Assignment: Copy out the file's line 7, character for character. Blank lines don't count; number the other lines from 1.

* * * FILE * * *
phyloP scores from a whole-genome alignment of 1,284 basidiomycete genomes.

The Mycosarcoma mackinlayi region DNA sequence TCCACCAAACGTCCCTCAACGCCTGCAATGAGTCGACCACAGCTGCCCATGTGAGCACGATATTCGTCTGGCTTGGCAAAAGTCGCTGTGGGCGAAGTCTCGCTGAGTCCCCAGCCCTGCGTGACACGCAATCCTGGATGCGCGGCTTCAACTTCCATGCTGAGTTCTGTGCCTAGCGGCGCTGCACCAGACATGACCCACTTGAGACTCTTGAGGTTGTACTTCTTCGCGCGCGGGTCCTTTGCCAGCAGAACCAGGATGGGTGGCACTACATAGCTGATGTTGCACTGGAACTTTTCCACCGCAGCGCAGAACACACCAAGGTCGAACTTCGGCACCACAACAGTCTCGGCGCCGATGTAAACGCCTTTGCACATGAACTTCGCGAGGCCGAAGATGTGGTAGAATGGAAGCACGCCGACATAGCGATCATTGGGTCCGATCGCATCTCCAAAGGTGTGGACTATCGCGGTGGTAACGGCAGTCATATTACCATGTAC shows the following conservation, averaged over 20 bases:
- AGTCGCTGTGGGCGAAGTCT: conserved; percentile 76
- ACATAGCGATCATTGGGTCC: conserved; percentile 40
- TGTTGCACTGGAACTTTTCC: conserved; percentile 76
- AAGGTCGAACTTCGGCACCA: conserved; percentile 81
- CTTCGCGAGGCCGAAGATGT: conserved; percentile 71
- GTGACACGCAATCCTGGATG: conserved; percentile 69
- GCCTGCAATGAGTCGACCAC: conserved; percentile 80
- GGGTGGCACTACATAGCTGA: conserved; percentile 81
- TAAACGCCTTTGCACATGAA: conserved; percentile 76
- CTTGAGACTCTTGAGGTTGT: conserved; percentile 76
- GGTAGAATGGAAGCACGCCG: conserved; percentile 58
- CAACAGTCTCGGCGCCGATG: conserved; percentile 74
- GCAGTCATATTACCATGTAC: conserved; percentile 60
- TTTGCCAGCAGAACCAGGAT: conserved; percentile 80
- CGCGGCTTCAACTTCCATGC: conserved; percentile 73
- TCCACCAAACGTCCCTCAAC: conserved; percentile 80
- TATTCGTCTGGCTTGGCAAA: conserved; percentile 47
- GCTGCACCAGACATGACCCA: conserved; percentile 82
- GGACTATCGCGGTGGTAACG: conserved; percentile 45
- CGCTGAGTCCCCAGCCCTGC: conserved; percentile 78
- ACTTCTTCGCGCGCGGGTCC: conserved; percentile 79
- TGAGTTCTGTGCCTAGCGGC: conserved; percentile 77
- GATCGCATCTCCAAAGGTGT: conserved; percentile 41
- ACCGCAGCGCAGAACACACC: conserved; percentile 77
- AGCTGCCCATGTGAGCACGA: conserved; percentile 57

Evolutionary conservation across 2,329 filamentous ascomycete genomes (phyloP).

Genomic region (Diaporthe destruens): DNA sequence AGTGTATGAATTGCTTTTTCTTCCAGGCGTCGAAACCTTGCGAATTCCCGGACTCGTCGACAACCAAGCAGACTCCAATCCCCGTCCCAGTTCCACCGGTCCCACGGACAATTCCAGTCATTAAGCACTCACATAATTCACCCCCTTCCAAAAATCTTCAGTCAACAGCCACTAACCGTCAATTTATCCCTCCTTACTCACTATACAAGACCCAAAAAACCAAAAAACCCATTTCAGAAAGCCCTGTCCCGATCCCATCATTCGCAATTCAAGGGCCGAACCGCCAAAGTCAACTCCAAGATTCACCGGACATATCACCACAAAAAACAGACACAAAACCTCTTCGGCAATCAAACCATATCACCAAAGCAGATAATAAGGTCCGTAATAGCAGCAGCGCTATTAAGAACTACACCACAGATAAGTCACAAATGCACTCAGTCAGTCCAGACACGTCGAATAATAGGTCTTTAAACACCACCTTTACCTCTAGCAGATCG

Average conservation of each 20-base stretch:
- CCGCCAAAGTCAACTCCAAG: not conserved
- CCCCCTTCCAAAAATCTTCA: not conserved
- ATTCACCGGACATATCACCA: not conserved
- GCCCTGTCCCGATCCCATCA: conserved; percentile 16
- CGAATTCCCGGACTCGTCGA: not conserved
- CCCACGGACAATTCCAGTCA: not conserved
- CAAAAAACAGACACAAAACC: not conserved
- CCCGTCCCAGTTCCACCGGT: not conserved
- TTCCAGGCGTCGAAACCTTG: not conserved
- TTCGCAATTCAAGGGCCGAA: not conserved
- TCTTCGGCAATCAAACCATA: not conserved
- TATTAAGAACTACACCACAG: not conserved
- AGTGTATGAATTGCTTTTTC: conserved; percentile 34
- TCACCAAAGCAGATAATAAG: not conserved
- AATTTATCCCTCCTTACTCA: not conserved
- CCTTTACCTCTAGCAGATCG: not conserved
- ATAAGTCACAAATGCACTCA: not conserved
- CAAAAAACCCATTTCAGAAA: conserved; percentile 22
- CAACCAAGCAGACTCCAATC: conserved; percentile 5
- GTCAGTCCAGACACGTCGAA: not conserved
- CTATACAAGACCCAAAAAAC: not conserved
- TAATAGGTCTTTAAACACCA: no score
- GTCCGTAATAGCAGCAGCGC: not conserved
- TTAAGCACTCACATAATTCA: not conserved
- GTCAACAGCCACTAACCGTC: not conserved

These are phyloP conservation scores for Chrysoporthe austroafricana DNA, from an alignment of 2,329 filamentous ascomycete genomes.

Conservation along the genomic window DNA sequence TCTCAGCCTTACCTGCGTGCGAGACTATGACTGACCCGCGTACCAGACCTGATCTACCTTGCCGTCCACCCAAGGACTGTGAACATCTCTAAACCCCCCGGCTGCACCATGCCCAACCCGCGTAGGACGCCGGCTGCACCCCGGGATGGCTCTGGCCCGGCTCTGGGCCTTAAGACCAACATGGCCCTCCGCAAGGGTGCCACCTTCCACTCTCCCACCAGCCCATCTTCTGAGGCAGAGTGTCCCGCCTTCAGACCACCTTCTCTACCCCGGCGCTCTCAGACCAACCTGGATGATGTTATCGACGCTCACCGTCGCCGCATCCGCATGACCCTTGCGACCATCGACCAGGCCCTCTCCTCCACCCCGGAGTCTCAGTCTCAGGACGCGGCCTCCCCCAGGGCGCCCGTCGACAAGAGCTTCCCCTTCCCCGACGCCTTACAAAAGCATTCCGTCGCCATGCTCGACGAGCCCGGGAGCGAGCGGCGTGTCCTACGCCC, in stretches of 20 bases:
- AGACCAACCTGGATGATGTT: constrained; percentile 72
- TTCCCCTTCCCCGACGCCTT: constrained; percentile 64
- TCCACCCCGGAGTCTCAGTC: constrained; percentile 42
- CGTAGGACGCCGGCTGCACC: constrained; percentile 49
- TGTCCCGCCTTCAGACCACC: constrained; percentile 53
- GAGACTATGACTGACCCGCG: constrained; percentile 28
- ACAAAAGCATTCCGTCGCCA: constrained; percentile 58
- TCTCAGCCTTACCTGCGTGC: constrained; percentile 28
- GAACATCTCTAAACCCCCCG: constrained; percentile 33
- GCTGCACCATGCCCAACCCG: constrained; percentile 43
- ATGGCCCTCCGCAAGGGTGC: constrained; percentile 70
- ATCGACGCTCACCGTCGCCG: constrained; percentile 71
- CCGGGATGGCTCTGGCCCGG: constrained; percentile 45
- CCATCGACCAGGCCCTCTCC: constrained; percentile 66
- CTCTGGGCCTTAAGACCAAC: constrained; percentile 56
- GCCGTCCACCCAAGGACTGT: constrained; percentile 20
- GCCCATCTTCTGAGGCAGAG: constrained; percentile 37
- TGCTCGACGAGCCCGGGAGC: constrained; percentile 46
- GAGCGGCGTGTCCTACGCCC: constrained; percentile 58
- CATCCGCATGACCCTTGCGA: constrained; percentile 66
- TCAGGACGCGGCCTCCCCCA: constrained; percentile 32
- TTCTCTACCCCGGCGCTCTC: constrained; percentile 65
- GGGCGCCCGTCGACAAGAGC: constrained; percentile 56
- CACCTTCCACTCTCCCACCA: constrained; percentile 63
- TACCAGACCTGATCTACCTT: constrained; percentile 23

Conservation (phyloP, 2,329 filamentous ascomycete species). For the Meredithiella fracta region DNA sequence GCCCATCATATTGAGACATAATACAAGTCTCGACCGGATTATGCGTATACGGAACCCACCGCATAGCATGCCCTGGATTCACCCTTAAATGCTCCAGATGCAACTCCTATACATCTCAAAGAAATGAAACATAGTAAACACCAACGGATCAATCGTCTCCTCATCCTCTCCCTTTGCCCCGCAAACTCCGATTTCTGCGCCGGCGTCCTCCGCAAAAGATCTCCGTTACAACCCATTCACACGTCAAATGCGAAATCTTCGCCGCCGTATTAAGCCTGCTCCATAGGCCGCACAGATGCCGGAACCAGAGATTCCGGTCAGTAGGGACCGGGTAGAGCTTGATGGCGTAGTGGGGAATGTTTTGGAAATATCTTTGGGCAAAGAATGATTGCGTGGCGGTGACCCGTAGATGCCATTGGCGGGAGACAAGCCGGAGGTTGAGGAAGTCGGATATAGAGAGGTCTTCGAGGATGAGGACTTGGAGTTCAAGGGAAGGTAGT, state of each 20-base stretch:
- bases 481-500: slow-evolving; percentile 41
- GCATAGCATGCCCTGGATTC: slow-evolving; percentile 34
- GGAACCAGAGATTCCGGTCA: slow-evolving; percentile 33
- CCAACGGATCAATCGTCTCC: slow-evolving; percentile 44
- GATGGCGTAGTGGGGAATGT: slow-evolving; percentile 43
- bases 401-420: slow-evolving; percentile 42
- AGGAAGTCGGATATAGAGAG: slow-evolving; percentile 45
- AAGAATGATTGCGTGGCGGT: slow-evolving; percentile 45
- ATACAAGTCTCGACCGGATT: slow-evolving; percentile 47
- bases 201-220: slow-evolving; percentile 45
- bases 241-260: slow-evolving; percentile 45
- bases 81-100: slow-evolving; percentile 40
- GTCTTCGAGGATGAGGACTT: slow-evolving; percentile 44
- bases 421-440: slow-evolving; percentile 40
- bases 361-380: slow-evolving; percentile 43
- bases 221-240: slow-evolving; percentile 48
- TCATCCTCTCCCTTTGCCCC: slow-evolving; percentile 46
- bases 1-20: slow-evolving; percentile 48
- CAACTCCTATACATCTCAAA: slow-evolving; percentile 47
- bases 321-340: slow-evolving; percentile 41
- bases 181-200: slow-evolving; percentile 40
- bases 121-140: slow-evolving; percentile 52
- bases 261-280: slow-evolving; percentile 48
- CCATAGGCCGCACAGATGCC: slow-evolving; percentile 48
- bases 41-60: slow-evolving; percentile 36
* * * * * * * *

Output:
- CTTCGCGAGGCCGAAGATGT: conserved; percentile 71